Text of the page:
Managing Gunicorn Processes With Supervisor

Last week, I have written a post about gunicorn applications. We started gunicorn manually, and our application worked. Yay!

However, everything is not so great. When (If) the server reboots, gunicorn must be started manually, again. We should find a way to automate this. Actually, there are few ways to accomplish this, such as: init scripts, and supervisord.

Init scripts are more than enough. But they have some drawbacks. They are not so easy to write or maintain. If you have several projects, things get even harder. Supervisord is a relatively easier way for managing multiple gunicorn processes.

Let’s start with installing supervisor:

sudo apt-get install supervisor

Supervisor uses configuration files for applications located in /etc/supervisor/conf.d/ directory. The configuration for our application is below:

[program:hello]
command = gunicorn hello:app
directory = /path/to/hello/
user = username

This is a very basic configuration required to run gunicorn. Since we are using virtualenv, we need to change “command” parameter to use python and gunicorn from our environment instead of global ones.

command = /path/to/virtualenv/bin/python /path/to/virtualenv/bin/gunicorn hello:app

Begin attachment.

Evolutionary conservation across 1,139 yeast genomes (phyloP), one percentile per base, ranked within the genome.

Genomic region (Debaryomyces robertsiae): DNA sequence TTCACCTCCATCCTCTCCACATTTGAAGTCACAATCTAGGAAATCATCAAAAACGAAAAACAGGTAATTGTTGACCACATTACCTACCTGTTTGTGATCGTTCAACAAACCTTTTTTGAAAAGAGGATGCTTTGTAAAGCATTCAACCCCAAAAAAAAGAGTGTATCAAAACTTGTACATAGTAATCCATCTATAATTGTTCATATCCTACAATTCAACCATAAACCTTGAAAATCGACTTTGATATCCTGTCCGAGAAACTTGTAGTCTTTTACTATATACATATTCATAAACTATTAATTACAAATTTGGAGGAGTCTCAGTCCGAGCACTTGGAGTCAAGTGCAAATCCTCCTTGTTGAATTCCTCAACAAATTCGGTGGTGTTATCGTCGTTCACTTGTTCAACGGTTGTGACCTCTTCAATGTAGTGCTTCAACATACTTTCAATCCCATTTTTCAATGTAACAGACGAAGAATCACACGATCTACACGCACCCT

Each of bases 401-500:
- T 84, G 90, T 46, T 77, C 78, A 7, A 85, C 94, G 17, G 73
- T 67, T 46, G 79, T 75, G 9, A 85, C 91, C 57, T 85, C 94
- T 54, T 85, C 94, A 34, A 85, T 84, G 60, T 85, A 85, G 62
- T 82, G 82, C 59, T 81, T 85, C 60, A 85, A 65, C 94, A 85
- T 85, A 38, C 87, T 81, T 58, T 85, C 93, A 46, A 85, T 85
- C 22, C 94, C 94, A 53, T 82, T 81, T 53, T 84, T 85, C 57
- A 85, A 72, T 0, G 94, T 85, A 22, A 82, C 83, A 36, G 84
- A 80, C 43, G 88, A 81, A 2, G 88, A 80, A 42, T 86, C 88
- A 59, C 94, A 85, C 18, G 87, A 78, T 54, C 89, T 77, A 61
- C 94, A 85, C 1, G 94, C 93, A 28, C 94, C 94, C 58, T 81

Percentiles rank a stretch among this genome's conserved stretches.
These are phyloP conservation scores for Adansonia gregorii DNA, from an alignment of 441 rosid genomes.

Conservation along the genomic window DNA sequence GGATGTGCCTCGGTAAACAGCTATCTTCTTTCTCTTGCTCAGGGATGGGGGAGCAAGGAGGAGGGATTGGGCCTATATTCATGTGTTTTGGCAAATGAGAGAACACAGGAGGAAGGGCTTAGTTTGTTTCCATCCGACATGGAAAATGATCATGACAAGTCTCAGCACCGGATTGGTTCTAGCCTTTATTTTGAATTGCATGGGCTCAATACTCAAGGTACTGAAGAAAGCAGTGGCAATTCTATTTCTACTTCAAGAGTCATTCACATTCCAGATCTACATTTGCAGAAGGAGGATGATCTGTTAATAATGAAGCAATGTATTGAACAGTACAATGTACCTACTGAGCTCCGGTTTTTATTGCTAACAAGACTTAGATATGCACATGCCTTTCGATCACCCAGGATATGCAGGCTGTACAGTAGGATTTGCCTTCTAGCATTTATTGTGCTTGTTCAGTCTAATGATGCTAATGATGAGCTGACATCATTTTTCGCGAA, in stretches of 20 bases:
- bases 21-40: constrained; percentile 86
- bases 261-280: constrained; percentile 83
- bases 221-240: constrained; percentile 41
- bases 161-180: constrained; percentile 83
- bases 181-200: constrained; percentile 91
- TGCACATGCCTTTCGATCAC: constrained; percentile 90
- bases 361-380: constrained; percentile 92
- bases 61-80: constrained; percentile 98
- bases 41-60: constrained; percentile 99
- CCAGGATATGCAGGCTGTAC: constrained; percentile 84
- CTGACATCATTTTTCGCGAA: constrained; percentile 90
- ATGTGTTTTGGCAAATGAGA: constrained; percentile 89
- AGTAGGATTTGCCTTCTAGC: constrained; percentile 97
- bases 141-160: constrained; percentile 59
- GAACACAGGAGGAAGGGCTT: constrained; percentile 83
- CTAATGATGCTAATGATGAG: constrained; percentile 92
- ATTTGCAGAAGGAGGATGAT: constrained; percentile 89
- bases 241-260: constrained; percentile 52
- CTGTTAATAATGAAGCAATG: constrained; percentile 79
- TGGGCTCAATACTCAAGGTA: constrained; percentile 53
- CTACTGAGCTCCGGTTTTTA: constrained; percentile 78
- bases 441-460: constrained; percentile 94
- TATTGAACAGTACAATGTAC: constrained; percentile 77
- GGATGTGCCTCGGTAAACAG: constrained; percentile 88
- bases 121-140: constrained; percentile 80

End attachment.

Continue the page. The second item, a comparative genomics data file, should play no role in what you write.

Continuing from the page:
Now we can test, whether our configuration works or does not. Reload supervisor with following commands and start our application. Stop gunicorn if it is running, and start it again with supervisor.

supervisorctl reread
supervisorctl update
supervisorctl start hello

Now gunicorn must be running, you can make sure by visiting page. If server reboots, supervisor starts it. If gunicorn fails, supervisor restarts it. Finally, everything is great!

You can find more information about supervisor configuration parameters in the documentation. You can also read my blog post about restarting and reloading supervisor.

Supervisord: Restarting and Reloading

Supervisord is a great daemon for managing application processes. However it does not have a reload option, and restart works different than we get used to. These command makes the following effects.

service supervisor restart

Restart supervisor service without making configuration changes available. It stops, and re-starts all managed applications.

supervisorctl restart <name>

Restart application without making configuration changes available. It stops, and re-starts the application.

If you create a new configuration. None of the commands above will make it available. If you want to apply your configuration changes in both existing and new configurations, start applications in new configurations, and re-start all managed applications, you should run:

service supervisor stop
service supervisor start

If you do not want to re-start all managed applications, but make your configuration changes available, use this command:

supervisorctl reread

This command only updates the changes. It does not restart any of the managed applications, even if their configuration has changed. New application configurations cannot be started, neither. (See the “update” command below)

supervisorctl update

Restarts the applications whose configuration has changed.
Note: After the update command, new application configurations becomes available to start, but do not start automatically until the supervisor service restarts or system reboots (even if autostart option is not disabled). In order to start new application, e.g app2, simply use the following command:

supervisorctl start app2